Tech CEOs Lobby Hard For A Federal Privacy Law; LinkedIn Loses Case Against Data-Scraper

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Obscura Procura

Airbnb is leading a $20 million investment in Atlas Obscura, a travel and local oddities media company. More than half of Atlas Obscura’s revenue already comes from the booking of trips and tour experiences, so it’s a natural strategic partnership. The site also has strong backers from previous rounds, including investments from A+E Networks, The New York Times, former DoubleClick chief Kevin Ryan, Business Insider co-founder Henry Blodget, Bustle Digital Group CEO Bryan Goldberg and New Atlantic Ventures, which invests in media-tech startups, such as the programmatic health media network PulsePoint. “What we have is a very powerful brand that is not dependent on the traditional lines of revenue that digital media has depended on,” Atlas Obscura CEO David Plotz tells The Wall Street Journal. More.

CEOs Vs. The States

Big tech isn’t the only contingent lobbying California lawmakers about the state’s new data-privacy law. Fifty-one CEOs, including from AT&T, Comcast and IPG, are calling for Congress to create a federal privacy law that would preempt state laws such as the California Consumer Privacy Act (CCPA), MediaPost reports. The CEOs support an approach that defines “personal data” under the PII umbrella (information tied to an actual human, like a name or home address) rather than the broad definition of personal data under CCPA, which includes cookies and IP address. The group argues that a state-led approach to privacy legislation is bad for consumers, who “should not and cannot” be required to keep up with legal differences across state lines. “Now is the time for Congress to act and ensure that consumers are not faced with confusion about their rights and protections based on a patchwork of inconsistent state laws,” the CEOs wrote in a letter to both houses of Congress. More.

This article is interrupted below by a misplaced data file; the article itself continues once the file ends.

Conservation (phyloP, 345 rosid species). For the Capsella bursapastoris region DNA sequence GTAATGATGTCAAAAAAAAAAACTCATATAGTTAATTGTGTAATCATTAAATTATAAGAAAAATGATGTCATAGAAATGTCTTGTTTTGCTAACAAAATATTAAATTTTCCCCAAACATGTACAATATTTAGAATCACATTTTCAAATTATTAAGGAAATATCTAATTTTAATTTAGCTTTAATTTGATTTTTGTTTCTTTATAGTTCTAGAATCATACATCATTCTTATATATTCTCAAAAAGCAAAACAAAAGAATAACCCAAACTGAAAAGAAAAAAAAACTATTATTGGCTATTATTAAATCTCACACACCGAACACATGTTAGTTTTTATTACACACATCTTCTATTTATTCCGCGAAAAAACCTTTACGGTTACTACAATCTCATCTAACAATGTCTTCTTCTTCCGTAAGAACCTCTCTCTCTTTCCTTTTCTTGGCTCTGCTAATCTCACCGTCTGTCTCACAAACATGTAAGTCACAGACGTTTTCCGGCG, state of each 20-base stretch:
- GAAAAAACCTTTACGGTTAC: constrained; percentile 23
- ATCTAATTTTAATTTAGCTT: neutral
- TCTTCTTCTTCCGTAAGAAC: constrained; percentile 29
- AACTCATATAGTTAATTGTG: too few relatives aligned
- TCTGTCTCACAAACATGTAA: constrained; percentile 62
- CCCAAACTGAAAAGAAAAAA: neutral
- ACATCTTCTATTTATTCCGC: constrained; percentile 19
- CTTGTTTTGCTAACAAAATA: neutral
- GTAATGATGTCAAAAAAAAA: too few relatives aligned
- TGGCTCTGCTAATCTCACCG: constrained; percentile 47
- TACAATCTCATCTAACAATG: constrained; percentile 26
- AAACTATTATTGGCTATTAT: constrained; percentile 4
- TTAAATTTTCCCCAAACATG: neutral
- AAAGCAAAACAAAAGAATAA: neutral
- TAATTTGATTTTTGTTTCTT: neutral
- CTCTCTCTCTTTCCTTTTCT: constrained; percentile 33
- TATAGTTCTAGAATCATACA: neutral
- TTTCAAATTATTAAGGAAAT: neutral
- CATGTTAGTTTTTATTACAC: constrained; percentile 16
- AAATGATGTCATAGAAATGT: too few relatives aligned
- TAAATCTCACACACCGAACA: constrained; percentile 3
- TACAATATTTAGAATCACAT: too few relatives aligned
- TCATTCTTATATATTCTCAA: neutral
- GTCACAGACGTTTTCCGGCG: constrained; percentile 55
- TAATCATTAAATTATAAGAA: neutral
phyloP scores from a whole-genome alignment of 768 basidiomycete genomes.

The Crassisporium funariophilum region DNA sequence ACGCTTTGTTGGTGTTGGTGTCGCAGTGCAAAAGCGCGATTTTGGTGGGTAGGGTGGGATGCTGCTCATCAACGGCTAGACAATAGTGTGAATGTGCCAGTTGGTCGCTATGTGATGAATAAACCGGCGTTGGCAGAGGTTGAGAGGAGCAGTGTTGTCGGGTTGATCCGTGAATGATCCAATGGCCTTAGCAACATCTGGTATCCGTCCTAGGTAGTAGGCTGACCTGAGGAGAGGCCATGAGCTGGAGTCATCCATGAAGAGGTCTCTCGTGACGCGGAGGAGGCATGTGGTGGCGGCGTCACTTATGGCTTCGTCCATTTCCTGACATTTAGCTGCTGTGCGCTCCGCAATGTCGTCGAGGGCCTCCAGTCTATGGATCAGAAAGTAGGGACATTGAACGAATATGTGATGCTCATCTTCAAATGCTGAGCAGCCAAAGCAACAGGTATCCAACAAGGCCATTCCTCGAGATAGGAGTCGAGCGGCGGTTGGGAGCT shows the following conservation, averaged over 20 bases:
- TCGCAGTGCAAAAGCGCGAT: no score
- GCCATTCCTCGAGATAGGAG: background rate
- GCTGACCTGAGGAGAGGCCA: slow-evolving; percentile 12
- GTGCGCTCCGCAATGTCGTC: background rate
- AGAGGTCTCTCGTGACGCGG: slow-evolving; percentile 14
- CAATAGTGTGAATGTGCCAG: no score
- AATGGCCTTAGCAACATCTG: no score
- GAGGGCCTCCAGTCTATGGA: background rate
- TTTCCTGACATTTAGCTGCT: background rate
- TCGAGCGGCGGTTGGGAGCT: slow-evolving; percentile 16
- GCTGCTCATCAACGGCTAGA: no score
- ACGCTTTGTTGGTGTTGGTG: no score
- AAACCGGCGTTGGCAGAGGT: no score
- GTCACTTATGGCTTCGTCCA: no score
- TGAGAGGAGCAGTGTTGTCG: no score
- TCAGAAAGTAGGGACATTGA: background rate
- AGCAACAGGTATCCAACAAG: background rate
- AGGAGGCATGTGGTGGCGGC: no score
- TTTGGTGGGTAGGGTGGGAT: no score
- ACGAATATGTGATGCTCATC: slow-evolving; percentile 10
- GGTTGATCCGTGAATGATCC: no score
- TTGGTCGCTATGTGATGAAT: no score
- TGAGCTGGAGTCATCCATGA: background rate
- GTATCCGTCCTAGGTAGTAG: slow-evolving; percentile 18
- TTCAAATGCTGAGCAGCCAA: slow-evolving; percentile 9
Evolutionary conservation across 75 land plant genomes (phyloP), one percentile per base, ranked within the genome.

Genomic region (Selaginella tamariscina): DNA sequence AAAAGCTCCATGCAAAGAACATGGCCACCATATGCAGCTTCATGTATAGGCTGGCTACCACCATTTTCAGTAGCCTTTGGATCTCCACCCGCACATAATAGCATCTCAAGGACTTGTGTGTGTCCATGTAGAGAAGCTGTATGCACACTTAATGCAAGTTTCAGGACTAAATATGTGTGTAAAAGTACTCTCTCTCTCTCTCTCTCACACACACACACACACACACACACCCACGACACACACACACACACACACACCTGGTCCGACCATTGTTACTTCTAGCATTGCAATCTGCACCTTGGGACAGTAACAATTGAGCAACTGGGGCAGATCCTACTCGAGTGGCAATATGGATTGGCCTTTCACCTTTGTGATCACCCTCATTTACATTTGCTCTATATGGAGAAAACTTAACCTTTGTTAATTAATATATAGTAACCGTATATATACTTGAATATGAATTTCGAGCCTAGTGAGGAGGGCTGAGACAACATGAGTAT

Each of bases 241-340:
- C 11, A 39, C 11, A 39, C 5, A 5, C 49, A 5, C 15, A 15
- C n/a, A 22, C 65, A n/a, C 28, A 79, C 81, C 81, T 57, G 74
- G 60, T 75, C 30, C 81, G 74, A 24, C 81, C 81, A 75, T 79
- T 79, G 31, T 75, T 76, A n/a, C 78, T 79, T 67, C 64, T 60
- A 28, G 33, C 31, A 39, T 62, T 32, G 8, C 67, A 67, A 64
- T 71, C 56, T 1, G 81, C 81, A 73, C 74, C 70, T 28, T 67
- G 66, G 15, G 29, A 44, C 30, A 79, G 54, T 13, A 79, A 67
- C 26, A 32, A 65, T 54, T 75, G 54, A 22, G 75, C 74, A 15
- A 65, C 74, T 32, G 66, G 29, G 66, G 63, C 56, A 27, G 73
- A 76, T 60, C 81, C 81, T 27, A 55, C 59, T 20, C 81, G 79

The Digital B&E

The 9th US Circuit Court of Appeals rejected a case brought by LinkedIn against hiQ, a third-party data vendor and analytics firm that services hiring and talent management teams. The decision centers on whether an internet company such as LinkedIn can prohibit web-scraping companies from gathering publicly accessible data. LinkedIn wants an injunction against hiQ for scraping profile data. The practice is against LinkedIn policy. (LinkedIn monetizes that data itself.) But, on the other hand, we’re talking about openly shared info that comes from account pages, Reuters reports. LinkedIn could stop hiQ from hoovering up the data, according to Judge Marsha Berzon, but only if it introduces safeguards so that other users and companies don’t see that info listed publicly. The Computer Fraud and Abuse Act, the law in question in this case, explicitly compares violations to “breaking and entering” (like a computer or password being hacked), Berzon wrote in the decision. Scraping data from LinkedIn profiles that’s available to anyone with an internet connection does not meet those standards. More.

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